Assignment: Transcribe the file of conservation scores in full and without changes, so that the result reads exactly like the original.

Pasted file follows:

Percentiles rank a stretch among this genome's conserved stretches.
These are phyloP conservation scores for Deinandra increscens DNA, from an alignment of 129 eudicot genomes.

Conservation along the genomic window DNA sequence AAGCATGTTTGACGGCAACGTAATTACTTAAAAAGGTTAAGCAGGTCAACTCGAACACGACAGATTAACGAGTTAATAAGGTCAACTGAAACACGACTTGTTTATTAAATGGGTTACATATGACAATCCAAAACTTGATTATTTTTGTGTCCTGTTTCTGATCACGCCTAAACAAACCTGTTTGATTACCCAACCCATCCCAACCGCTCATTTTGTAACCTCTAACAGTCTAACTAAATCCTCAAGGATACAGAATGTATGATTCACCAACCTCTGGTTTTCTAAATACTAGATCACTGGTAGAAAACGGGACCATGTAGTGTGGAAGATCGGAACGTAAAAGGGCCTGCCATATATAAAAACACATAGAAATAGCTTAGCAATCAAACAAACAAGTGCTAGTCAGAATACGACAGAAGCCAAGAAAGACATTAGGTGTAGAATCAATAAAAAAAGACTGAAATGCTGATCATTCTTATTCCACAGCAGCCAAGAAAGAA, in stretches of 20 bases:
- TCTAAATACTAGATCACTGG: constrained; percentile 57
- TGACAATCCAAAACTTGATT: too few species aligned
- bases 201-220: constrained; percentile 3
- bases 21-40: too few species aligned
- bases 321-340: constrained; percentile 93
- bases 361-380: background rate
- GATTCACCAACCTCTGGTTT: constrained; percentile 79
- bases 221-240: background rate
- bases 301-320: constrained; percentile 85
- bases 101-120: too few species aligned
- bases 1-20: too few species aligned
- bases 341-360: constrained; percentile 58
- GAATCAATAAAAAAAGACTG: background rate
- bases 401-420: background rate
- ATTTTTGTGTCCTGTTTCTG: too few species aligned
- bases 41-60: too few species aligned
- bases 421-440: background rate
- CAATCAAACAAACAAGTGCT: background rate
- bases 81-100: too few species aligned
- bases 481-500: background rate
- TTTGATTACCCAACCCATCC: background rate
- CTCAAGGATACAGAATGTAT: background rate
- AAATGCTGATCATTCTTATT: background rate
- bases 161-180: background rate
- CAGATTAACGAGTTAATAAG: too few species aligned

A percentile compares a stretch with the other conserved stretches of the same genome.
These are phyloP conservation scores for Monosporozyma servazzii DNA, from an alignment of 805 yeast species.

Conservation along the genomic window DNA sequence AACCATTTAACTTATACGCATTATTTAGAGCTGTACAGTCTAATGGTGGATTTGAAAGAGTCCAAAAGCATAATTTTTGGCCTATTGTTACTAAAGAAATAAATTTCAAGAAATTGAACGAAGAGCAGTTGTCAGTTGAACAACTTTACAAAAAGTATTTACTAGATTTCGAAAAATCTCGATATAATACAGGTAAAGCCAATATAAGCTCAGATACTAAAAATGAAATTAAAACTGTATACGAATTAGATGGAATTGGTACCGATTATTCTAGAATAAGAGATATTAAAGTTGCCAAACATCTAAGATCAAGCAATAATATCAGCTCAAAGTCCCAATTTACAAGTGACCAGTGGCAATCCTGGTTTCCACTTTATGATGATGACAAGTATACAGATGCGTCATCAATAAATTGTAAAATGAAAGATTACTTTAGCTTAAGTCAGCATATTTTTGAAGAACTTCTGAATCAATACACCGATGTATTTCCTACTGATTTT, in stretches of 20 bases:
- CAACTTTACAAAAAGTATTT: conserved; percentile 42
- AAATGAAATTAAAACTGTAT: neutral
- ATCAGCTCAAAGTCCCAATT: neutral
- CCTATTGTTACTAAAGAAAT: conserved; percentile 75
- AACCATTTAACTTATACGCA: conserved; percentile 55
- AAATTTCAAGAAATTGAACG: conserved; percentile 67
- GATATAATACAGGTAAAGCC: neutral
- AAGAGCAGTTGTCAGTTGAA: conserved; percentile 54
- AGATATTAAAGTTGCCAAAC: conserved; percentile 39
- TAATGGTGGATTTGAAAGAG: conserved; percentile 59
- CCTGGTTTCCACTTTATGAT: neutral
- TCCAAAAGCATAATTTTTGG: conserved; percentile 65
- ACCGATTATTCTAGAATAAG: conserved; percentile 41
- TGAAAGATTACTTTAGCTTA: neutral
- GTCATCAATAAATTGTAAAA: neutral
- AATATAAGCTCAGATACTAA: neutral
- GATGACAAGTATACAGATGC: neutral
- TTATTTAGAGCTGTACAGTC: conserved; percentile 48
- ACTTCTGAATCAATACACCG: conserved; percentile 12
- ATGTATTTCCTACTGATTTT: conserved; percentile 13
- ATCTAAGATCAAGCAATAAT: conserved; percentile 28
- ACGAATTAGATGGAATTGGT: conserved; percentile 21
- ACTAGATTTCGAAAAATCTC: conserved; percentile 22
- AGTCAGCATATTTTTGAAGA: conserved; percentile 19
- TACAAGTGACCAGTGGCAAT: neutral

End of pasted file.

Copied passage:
Percentiles rank a stretch among this genome's conserved stretches.
These are phyloP conservation scores for Deinandra increscens DNA, from an alignment of 129 eudicot genomes.

Conservation along the genomic window DNA sequence AAGCATGTTTGACGGCAACGTAATTACTTAAAAAGGTTAAGCAGGTCAACTCGAACACGACAGATTAACGAGTTAATAAGGTCAACTGAAACACGACTTGTTTATTAAATGGGTTACATATGACAATCCAAAACTTGATTATTTTTGTGTCCTGTTTCTGATCACGCCTAAACAAACCTGTTTGATTACCCAACCCATCCCAACCGCTCATTTTGTAACCTCTAACAGTCTAACTAAATCCTCAAGGATACAGAATGTATGATTCACCAACCTCTGGTTTTCTAAATACTAGATCACTGGTAGAAAACGGGACCATGTAGTGTGGAAGATCGGAACGTAAAAGGGCCTGCCATATATAAAAACACATAGAAATAGCTTAGCAATCAAACAAACAAGTGCTAGTCAGAATACGACAGAAGCCAAGAAAGACATTAGGTGTAGAATCAATAAAAAAAGACTGAAATGCTGATCATTCTTATTCCACAGCAGCCAAGAAAGAA, in stretches of 20 bases:
- TCTAAATACTAGATCACTGG: constrained; percentile 57
- TGACAATCCAAAACTTGATT: too few species aligned
- bases 201-220: constrained; percentile 3
- bases 21-40: too few species aligned
- bases 321-340: constrained; percentile 93
- bases 361-380: background rate
- GATTCACCAACCTCTGGTTT: constrained; percentile 79
- bases 221-240: background rate
- bases 301-320: constrained; percentile 85
- bases 101-120: too few species aligned
- bases 1-20: too few species aligned
- bases 341-360: constrained; percentile 58
- GAATCAATAAAAAAAGACTG: background rate
- bases 401-420: background rate
- ATTTTTGTGTCCTGTTTCTG: too few species aligned
- bases 41-60: too few species aligned
- bases 421-440: background rate
- CAATCAAACAAACAAGTGCT: background rate
- bases 81-100: too few species aligned
- bases 481-500: background rate
- TTTGATTACCCAACCCATCC: background rate
- CTCAAGGATACAGAATGTAT: background rate
- AAATGCTGATCATTCTTATT: background rate
- bases 161-180: background rate
- CAGATTAACGAGTTAATAAG: too few species aligned

A percentile compares a stretch with the other conserved stretches of the same genome.
These are phyloP conservation scores for Monosporozyma servazzii DNA, from an alignment of 805 yeast species.

Conservation along the genomic window DNA sequence AACCATTTAACTTATACGCATTATTTAGAGCTGTACAGTCTAATGGTGGATTTGAAAGAGTCCAAAAGCATAATTTTTGGCCTATTGTTACTAAAGAAATAAATTTCAAGAAATTGAACGAAGAGCAGTTGTCAGTTGAACAACTTTACAAAAAGTATTTACTAGATTTCGAAAAATCTCGATATAATACAGGTAAAGCCAATATAAGCTCAGATACTAAAAATGAAATTAAAACTGTATACGAATTAGATGGAATTGGTACCGATTATTCTAGAATAAGAGATATTAAAGTTGCCAAACATCTAAGATCAAGCAATAATATCAGCTCAAAGTCCCAATTTACAAGTGACCAGTGGCAATCCTGGTTTCCACTTTATGATGATGACAAGTATACAGATGCGTCATCAATAAATTGTAAAATGAAAGATTACTTTAGCTTAAGTCAGCATATTTTTGAAGAACTTCTGAATCAATACACCGATGTATTTCCTACTGATTTT, in stretches of 20 bases:
- CAACTTTACAAAAAGTATTT: conserved; percentile 42
- AAATGAAATTAAAACTGTAT: neutral
- ATCAGCTCAAAGTCCCAATT: neutral
- CCTATTGTTACTAAAGAAAT: conserved; percentile 75
- AACCATTTAACTTATACGCA: conserved; percentile 55
- AAATTTCAAGAAATTGAACG: conserved; percentile 67
- GATATAATACAGGTAAAGCC: neutral
- AAGAGCAGTTGTCAGTTGAA: conserved; percentile 54
- AGATATTAAAGTTGCCAAAC: conserved; percentile 39
- TAATGGTGGATTTGAAAGAG: conserved; percentile 59
- CCTGGTTTCCACTTTATGAT: neutral
- TCCAAAAGCATAATTTTTGG: conserved; percentile 65
- ACCGATTATTCTAGAATAAG: conserved; percentile 41
- TGAAAGATTACTTTAGCTTA: neutral
- GTCATCAATAAATTGTAAAA: neutral
- AATATAAGCTCAGATACTAA: neutral
- GATGACAAGTATACAGATGC: neutral
- TTATTTAGAGCTGTACAGTC: conserved; percentile 48
- ACTTCTGAATCAATACACCG: conserved; percentile 12
- ATGTATTTCCTACTGATTTT: conserved; percentile 13
- ATCTAAGATCAAGCAATAAT: conserved; percentile 28
- ACGAATTAGATGGAATTGGT: conserved; percentile 21
- ACTAGATTTCGAAAAATCTC: conserved; percentile 22
- AGTCAGCATATTTTTGAAGA: conserved; percentile 19
- TACAAGTGACCAGTGGCAAT: neutral